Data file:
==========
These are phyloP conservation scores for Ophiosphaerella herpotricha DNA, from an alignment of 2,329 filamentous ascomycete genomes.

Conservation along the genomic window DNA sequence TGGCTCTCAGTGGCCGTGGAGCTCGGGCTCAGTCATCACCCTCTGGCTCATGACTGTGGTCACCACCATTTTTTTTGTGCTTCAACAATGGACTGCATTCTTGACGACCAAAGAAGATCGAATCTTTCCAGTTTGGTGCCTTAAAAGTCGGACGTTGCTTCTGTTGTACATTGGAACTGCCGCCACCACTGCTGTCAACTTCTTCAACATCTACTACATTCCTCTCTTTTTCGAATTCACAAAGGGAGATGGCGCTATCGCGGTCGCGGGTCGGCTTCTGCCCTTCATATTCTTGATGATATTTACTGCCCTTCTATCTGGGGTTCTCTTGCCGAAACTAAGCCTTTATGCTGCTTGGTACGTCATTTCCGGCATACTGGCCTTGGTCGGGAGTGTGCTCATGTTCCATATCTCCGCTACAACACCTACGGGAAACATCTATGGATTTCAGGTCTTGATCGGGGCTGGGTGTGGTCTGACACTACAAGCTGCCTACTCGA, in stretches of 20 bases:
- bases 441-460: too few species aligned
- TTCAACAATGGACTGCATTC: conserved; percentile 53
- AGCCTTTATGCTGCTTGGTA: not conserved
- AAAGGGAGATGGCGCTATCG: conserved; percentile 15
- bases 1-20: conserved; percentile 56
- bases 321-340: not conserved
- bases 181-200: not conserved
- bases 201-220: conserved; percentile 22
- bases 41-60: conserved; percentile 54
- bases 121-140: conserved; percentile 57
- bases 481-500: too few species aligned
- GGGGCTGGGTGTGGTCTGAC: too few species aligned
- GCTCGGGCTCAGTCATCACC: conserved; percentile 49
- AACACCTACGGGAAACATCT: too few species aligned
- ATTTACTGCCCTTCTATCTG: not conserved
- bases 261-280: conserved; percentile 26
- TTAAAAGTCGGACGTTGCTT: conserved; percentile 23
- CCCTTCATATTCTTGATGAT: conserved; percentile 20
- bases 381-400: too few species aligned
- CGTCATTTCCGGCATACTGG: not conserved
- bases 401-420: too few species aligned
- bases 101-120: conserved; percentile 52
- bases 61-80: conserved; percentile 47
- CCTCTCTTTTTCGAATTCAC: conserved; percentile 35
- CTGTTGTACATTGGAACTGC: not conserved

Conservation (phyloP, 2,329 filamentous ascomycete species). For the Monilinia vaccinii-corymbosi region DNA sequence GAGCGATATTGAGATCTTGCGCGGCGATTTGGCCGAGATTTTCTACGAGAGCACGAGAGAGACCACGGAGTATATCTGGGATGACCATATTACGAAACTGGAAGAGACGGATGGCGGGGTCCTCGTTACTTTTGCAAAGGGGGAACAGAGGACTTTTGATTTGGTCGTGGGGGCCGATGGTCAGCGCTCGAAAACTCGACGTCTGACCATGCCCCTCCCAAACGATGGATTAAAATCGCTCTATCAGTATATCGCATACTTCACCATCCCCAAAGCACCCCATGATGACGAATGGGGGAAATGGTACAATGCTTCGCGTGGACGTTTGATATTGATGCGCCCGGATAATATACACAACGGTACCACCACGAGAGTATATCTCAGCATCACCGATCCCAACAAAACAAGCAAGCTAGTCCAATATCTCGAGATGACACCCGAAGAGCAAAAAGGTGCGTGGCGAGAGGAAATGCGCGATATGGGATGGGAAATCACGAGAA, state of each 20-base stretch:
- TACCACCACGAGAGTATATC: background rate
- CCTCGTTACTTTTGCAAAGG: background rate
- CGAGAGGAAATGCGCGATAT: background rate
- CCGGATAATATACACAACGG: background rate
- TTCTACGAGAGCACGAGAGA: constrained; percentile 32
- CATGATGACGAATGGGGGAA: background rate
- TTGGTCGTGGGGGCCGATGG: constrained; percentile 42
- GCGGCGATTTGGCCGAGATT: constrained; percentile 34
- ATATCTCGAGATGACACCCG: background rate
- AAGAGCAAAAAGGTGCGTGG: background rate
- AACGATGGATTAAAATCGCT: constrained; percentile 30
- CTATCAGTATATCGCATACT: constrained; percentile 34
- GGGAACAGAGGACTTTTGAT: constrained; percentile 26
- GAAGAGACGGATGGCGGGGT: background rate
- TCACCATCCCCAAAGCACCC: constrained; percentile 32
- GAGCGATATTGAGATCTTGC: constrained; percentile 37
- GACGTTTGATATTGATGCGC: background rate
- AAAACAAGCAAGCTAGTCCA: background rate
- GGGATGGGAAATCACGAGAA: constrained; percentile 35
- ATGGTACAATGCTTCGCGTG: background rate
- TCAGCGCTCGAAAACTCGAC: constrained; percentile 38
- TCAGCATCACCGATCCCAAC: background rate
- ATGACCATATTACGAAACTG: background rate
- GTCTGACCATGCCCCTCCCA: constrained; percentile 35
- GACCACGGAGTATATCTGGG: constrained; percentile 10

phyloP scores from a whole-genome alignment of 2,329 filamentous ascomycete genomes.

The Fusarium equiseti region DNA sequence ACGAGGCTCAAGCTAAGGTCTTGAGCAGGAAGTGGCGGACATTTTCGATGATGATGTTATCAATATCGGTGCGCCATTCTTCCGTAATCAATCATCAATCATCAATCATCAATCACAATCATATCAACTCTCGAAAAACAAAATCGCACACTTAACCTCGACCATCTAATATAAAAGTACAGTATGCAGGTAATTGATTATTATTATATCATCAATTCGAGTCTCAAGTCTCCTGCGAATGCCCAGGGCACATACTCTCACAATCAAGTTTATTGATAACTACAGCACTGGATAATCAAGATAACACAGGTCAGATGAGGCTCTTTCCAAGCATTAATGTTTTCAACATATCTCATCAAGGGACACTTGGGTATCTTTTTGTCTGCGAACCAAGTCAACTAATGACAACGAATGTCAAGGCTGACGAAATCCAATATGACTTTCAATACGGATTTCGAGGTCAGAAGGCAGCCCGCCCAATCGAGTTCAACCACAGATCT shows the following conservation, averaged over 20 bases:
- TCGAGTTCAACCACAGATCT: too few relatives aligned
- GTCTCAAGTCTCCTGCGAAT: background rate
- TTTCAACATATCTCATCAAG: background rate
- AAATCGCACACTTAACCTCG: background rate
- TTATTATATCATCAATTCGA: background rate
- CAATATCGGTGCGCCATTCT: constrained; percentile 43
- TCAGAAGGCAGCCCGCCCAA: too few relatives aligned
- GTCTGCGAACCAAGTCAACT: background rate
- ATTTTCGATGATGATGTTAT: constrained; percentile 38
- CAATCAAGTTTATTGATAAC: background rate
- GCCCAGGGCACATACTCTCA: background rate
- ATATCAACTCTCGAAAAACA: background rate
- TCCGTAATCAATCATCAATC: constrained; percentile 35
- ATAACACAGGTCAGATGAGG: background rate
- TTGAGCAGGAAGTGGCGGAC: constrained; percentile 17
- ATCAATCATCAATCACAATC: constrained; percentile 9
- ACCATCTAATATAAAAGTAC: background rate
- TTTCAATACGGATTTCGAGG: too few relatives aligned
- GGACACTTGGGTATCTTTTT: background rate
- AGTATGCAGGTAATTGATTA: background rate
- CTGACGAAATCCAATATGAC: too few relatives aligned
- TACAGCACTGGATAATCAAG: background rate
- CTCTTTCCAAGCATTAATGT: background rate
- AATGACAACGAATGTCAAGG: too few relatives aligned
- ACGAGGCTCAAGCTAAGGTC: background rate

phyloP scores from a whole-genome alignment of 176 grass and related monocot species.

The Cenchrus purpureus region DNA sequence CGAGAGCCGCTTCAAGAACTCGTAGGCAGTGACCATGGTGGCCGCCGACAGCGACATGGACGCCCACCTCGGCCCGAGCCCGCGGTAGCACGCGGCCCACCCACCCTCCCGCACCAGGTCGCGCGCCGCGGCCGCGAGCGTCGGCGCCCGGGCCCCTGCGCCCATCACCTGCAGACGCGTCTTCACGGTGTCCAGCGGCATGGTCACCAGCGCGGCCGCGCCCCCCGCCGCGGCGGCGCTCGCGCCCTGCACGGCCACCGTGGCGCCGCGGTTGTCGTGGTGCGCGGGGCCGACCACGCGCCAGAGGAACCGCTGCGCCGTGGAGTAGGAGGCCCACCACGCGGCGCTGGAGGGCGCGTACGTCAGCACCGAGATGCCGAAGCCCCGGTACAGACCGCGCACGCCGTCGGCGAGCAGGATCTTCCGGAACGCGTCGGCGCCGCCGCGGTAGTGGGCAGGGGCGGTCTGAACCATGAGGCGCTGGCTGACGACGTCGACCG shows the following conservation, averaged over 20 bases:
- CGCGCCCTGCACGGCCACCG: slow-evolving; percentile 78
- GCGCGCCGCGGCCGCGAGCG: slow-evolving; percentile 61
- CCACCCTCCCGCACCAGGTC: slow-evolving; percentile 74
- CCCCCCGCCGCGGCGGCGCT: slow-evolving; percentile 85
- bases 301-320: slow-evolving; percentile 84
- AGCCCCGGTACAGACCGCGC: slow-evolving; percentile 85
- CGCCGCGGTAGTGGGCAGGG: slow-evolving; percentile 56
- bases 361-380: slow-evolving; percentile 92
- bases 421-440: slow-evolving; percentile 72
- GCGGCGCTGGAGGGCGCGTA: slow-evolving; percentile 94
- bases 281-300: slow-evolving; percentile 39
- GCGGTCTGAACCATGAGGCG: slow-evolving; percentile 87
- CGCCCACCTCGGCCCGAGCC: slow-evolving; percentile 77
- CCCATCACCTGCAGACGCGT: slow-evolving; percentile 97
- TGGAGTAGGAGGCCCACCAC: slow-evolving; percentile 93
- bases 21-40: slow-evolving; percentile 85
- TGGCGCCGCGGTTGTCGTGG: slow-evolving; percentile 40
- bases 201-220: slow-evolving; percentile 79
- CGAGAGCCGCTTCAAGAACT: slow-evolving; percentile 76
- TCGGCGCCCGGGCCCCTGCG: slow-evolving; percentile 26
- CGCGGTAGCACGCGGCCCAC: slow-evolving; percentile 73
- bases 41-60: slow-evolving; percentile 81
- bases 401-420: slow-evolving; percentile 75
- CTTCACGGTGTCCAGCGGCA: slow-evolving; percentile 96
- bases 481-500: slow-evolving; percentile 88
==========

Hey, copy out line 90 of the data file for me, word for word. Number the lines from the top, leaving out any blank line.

- bases 361-380: slow-evolving; percentile 92